And most importantly, it should be a choice based on medical advice and not just because Posh Spice does it.

Do you think caesarean sections should be given on demand?

Follow Lynda on Twitter @lyndamoyo

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8 comments so far, continue the conversation, write a comment.

Work Experience shared this on Facebook on October 31st 2011.
AnonymousOctober 31st 2011.

In my opinion it's generally best to go with nature's way if you can.
Aside from that our national Health Service is struggling and it seems wrong to divert funds from patients who may really need stuff as a matter of life and death (or even an ongoing more comfortable life/death).
The feeling after giving birth was, for me, amazing and I wouldn't want to have missed it. Being up and about very quickly afterwards and not having to have a catheter are also massive plus points for a natural birth.

AnonymousNovember 7th 2011.

I have 4 children, and I had my first by caesarian at the age of 19, there was no choice, I had a placental abruption and it was an emergency. Prior to that I wanted a caesarian, because the thought of giving birth scared the life out of me. The recovery time from my caesarian seemed endless, I was in pain, I couldn't breastfeed, I had trouble picking my son up, I couldn't sleep. All this impacted on my happiness as a new mum, I was, in essence, redundant.
My midwife gave me a good talking to on the matter when I became pregnant 7 years later, and because the section had been an emergency and not a physical problem, she said there was no reason I couldn't have a VBAC. I went on to have three normal births, and they were the most amazing experiences of my life. Yes, they were painful, but I was pretty much back to normal and I could enjoy my babies. Too many people take the idea of having a caesarian lightly, it's money that could be much better spent on other areas in the NHS, it shouldn't be a choice unless there's a good medical reason for it.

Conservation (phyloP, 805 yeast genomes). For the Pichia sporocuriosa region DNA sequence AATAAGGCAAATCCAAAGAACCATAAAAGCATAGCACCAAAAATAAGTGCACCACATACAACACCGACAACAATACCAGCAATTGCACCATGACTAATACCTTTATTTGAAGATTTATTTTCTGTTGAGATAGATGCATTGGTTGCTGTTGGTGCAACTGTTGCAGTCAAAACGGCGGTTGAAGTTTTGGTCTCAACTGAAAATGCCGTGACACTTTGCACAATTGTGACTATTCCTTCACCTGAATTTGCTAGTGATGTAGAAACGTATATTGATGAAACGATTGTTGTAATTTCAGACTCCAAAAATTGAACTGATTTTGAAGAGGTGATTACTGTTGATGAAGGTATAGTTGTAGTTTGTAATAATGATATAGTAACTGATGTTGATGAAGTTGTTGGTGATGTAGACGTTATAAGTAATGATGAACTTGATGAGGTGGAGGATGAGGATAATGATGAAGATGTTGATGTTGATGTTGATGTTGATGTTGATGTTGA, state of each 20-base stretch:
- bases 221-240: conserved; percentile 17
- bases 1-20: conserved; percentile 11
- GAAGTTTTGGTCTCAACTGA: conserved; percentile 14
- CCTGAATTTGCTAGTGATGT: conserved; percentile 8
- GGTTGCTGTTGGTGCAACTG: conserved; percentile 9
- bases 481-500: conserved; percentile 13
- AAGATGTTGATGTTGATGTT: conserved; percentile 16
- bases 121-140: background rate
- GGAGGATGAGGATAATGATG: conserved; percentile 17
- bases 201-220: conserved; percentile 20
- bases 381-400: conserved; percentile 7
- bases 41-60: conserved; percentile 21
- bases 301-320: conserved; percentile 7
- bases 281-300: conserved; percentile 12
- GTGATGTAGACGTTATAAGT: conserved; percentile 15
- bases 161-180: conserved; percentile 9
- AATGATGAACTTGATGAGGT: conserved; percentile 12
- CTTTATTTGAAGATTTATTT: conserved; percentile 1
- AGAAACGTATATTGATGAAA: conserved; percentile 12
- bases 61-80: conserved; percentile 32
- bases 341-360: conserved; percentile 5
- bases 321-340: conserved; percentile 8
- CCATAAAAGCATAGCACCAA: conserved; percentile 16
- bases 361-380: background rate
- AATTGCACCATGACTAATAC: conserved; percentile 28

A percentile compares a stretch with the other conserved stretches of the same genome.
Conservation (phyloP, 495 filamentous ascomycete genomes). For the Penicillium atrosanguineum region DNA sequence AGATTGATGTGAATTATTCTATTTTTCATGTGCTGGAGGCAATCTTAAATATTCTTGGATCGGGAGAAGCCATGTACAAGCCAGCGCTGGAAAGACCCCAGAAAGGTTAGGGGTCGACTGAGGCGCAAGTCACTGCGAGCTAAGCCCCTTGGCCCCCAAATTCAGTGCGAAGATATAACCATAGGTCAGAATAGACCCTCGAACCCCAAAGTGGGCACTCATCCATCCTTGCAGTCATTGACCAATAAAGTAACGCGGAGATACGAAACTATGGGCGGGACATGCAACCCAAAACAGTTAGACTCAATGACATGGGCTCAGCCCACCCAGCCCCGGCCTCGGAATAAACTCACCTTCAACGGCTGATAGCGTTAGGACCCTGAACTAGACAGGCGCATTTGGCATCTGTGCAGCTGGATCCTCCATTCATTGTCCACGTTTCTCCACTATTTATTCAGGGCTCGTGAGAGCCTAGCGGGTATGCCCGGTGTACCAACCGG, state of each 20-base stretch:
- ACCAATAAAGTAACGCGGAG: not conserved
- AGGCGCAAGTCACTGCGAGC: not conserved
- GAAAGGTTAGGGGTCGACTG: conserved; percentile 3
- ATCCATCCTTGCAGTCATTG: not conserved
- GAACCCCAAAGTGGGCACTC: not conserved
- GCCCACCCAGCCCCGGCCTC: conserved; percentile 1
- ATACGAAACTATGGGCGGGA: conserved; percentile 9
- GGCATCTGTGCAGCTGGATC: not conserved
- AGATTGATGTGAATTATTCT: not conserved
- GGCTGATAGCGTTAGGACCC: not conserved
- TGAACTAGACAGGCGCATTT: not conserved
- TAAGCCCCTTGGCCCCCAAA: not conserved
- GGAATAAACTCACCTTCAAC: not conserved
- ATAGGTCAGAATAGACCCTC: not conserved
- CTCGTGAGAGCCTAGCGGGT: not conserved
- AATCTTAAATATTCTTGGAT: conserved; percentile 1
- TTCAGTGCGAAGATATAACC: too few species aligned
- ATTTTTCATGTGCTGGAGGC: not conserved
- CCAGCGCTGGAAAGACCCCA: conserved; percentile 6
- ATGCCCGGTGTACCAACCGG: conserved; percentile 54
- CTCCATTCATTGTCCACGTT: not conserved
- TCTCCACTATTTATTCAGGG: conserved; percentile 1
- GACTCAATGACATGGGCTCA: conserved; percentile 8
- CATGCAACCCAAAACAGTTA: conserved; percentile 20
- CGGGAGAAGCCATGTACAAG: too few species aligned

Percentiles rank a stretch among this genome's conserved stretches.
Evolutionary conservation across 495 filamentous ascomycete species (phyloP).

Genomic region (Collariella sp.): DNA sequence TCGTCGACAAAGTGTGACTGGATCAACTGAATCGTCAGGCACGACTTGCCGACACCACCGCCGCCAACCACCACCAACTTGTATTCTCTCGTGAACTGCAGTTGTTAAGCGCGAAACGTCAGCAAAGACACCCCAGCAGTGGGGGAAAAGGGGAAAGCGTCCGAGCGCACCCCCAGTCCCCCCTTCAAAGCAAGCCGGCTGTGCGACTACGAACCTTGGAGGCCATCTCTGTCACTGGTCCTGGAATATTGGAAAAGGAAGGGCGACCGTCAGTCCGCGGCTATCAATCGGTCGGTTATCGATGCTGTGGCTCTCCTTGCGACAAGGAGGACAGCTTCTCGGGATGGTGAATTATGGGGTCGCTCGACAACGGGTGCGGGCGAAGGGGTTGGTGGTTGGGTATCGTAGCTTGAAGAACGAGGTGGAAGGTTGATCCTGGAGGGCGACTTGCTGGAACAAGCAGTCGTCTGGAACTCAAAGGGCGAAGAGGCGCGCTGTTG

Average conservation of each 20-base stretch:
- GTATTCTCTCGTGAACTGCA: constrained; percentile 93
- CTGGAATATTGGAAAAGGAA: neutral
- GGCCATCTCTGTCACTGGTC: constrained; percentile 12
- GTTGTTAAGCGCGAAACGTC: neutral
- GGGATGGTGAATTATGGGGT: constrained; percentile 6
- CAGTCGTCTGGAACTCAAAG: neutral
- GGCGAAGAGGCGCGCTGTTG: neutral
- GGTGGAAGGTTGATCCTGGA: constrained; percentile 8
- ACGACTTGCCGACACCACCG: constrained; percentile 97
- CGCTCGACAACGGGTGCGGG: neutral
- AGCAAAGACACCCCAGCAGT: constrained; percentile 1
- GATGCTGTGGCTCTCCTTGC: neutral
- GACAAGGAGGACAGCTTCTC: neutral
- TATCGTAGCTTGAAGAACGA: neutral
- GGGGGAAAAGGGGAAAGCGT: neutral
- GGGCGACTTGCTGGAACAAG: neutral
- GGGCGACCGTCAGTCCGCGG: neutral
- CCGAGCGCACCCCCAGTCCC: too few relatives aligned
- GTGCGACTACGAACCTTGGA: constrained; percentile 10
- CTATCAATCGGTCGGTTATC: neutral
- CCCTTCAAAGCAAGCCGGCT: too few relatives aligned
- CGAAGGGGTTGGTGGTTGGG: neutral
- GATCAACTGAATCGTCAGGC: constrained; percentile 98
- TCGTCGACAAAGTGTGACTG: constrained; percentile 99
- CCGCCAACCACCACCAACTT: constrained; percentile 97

AnonymousNovember 7th 2011.

I have had two emergency caesareans and the recovery from them was an absolute nightmare. My husband had to lift me up so that I could get out of bed and it went on for weeks. I was told that for your body it's like recovering from a car crash. In no way should it be considered an easy option, it's just different and should only be used if it's medically necessary.

IndigobaobabNovember 7th 2011.

It may be about the type of society we have become, but frankly what's wrong with choice?

I am yet to give birth but I have heard stories from friends and colleagues of prolonged vaginal births, babies getting stuck, women almost dying, perineums ripped to shreds, urethral incontinence, prolapsed uteri which is enough to put me off pregnancy- if a surgical procedure means I reduce the chances of complications, have an obstetrician in attendance who won't wander off because there is insufficient staff and a planned delivery- why shouldn't it be an option?

AnonymousNovember 7th 2011.

Surgical procedures do not necessarily mean a reduction in complications, bladder and bowel problems, post op wound infection can be a result of caesarean section, make sure you understand all the pros and cons before signing the consent form

Julia KnowlesNovember 7th 2011.

Well done on raising this important issue, its not something everyone thinks about.

Lizzi TravisNovember 8th 2011.

I had an emergency caesarean and apart from a scar I'm fine now. My sister gave birth naturally and needed an epesiotomy, had stitches and now has very bad piles and needs tena pads when she laughs. I know which I'd go for next time....